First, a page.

A knock came on my front door at a few minutes after eleven o’clock at night. My son and I were watching television together in the living room, sitting not ten steps from the door. I got up, padded over, and opened it.
A very big guy, mid-twenties, loomed on my front step.
“I need your car keys, man,” he said, in a tone both apologetic and firm.
This was fifteen years ago. In the years leading up to this moment I had made a great deal of money, then lost it. (“The first million,” my friend Scott observed philosophically, “is to blow.” Apparently.) At the time I was freshly post-divorce, living in a small apartment, and struggling financially. And doing even worse than I thought, because here was a repo man standing at my door, about to take away my Lexus.
And now the $64,000 question: what is the most effective way to deal with a situation such as this?
Here’s what I did.
The next day I called the Lexus financing company, in full fury.
They had not given me warning, I told the operator, simmering rage barely in check. Yes, they’d sent me overdue notices, but none had specifically informed me that I was on the verge of repossession. She pointed out that they’d tried calling me. Numerous times. “But you never left a message!” I shot back.
What was I was thinking? That my unassailable logic would cause the company to suddenly change its mind and give me back my car? That righteous indignation would prevail? In any case, that didn’t happen. The call did not end well.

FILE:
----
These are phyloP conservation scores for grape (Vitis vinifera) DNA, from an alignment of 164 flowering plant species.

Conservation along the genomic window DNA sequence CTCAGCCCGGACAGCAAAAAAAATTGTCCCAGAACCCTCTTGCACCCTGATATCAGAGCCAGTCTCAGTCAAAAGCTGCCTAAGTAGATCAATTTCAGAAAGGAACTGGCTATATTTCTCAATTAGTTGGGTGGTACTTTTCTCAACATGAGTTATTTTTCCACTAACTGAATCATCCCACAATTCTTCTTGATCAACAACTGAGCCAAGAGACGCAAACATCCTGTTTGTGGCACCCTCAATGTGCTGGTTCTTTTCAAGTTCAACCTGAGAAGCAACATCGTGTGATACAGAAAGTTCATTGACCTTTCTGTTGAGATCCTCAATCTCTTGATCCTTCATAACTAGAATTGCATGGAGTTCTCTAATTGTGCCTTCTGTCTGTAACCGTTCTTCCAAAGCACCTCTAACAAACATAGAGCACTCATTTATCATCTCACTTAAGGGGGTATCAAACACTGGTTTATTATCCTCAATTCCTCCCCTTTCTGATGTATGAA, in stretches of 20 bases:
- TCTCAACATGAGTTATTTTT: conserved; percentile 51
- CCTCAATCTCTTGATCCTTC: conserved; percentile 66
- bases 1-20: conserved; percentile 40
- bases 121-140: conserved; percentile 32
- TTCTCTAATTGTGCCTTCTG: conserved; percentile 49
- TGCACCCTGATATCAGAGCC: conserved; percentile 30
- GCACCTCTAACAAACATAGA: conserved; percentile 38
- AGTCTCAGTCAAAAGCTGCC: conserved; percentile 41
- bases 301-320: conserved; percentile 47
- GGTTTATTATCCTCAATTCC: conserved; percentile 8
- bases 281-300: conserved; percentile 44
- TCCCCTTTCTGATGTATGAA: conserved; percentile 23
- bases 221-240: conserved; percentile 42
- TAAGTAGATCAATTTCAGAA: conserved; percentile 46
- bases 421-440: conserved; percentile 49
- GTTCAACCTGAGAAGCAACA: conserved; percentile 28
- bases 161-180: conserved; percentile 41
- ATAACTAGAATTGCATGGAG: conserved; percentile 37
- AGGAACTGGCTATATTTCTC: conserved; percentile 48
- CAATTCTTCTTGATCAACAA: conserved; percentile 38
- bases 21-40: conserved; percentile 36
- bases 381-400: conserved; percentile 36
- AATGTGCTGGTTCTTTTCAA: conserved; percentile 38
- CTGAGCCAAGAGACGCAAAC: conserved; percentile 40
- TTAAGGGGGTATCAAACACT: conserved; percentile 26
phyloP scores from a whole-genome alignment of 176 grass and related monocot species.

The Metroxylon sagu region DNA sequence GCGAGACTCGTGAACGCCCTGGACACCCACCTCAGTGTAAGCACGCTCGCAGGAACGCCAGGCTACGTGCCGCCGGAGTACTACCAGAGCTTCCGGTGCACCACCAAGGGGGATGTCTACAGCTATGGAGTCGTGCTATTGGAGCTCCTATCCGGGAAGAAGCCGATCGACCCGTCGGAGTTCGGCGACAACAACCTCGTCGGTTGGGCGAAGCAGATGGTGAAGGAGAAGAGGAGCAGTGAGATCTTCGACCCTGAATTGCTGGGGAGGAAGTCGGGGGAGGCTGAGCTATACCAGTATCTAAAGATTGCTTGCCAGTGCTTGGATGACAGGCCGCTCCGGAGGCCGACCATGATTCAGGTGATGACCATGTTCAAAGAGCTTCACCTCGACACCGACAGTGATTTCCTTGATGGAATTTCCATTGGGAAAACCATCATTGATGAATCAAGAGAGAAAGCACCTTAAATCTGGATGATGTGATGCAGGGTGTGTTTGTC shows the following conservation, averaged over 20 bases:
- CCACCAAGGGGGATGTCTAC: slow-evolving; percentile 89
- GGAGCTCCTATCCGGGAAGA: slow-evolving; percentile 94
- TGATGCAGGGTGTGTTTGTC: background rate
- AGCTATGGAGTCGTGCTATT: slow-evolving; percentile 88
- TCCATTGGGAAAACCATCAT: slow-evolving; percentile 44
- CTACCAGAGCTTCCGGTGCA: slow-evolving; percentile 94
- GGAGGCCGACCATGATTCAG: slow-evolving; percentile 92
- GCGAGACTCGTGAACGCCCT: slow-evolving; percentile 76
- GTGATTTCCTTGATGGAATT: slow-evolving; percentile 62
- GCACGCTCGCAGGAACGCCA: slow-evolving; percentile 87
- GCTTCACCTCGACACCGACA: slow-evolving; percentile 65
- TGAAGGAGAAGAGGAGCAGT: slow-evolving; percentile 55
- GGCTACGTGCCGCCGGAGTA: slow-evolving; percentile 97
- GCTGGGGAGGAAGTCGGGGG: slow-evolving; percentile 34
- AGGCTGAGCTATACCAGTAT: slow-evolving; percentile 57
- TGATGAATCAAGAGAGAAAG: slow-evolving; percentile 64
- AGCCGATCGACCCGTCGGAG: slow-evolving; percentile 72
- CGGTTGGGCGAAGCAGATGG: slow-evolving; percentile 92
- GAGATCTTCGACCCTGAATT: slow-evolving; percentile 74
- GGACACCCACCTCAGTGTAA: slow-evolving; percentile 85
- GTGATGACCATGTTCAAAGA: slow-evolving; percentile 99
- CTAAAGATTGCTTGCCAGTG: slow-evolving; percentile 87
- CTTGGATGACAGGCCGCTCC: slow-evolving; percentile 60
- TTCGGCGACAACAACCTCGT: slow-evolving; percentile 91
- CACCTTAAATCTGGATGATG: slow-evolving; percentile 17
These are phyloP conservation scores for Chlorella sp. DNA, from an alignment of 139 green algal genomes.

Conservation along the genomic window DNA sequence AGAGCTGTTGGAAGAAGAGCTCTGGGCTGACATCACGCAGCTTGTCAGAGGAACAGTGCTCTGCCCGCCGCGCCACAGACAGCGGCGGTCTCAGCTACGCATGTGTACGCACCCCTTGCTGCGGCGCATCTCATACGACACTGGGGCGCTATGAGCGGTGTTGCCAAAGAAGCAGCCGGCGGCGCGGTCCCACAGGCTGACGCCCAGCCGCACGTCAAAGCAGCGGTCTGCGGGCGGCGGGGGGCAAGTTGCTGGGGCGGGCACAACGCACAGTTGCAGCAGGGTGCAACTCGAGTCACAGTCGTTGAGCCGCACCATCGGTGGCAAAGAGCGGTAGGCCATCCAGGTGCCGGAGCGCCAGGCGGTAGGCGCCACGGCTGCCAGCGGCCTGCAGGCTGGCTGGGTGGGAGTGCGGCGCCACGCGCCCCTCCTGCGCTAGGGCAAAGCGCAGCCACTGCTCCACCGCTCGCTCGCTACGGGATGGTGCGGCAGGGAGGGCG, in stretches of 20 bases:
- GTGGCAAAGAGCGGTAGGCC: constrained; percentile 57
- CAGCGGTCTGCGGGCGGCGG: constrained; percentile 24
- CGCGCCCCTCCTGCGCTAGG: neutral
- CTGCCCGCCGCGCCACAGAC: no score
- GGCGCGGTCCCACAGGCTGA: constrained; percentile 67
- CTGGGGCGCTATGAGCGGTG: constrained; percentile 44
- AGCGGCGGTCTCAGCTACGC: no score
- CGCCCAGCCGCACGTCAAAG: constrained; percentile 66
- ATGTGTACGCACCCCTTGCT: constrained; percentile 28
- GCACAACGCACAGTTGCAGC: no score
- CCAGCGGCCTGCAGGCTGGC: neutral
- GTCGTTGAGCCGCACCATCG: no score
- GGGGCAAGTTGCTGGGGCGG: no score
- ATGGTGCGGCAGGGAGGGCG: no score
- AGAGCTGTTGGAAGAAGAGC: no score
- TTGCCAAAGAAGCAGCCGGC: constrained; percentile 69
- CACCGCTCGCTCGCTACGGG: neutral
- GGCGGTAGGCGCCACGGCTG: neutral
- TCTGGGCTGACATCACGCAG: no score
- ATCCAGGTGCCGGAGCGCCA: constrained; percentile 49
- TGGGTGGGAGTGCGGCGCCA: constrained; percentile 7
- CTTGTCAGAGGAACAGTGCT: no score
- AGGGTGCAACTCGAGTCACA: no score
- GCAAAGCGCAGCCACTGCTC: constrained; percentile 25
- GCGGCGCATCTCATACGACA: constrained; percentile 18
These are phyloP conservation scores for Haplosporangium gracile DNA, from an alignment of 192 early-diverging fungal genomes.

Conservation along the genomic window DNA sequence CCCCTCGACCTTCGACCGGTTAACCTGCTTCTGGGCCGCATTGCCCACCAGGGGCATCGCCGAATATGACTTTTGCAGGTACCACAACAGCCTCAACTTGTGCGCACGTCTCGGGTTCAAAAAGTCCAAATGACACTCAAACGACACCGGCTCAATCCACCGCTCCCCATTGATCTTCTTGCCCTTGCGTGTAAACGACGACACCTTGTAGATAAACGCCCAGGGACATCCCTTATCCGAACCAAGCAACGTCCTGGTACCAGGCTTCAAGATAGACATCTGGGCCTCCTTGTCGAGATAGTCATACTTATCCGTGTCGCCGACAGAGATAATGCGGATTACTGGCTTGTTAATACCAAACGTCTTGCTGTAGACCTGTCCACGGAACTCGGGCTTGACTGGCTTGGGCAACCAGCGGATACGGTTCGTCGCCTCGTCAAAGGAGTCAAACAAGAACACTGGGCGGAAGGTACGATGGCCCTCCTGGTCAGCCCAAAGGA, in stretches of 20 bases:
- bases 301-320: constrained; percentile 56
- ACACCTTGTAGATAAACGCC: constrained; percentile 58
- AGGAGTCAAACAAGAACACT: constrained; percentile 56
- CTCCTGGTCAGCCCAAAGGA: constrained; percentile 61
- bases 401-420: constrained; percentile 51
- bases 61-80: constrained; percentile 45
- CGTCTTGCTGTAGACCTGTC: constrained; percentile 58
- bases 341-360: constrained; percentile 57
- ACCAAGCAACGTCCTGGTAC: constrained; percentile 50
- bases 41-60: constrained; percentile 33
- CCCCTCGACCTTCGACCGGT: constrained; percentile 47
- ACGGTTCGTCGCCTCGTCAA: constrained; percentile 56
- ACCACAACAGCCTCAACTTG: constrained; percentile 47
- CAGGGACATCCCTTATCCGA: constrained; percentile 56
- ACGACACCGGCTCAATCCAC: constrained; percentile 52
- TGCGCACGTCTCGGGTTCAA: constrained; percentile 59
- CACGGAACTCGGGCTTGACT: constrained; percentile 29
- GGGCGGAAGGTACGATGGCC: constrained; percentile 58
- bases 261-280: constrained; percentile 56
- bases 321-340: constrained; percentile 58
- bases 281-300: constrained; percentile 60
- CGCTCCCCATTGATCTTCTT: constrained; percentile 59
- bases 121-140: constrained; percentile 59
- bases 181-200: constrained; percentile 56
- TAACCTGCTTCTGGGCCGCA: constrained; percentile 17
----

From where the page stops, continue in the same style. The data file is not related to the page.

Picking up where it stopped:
I thought about that conversation long and hard, all that afternoon and all that night. What would have happened, I wondered, if I had come at the thing from a different perspective?
The next day, I called again.
This time, I quietly filled the operator in on what had happened: I had let my payments get too far behind and eventually they’d had no choice but to take back the car. My fault, entirely. She sympathized. I told her I knew there was nothing she could do, I had just let it go too long. She agreed, ruefully. I wondered if she knew where the car was at that point. She checked; it was long gone, by now in the next state, stripped of its license plate and sticker and sitting on the lot awaiting auction.
I nodded, said, “Wow. Well, this sure has been a lesson.”
She paused. Then she said, “Hang on … let me check something.”
A minute later she came back on and said, “You know, you might still be able to get it back.”
I nearly fell out of my chair. “Really,” I said. “Um, what would that entail?”
“Well,” she said, “you’d need to show up at the lot on Monday with $1,400 cash in hand. Have you got a pen? I can give you the address.”
At that instant I had no more than $200 in the world. This was a Friday. That weekend I was hired by a friend to do a writing job that would pay a few thousand dollars—with a down payment of $1,400. That payment would not arrive for days, but I managed to get a quick cash loan from another friend. Monday morning I showed up at the auction lot in a rental, cash in hand, and drove away with my prodigal Lexus.
I drove it through five more years, 100,000 more miles, and a good deal more insight.
In The Go-Giver, Pindar the mentor explains it this way to Joe, the young seeker:
Go looking for conflict, and you’ll find it. Go looking for people to take advantage of you, and they generally will. See the world as a dog-eat-dog place, and you’ll always find a bigger dog looking at you as if you’re his next meal. Go looking for the best in people, and you’ll be amazed at how much talent, ingenuity, empathy and good will you’ll find.
Ultimately, the world treats you more or less the way you expect to be treated. In fact, Joe, you’d be amazed at just how much you have to do with what happens to you.
A positive perspective doesn’t just allow you to see and experience events differently. It can also cause events to happen differently.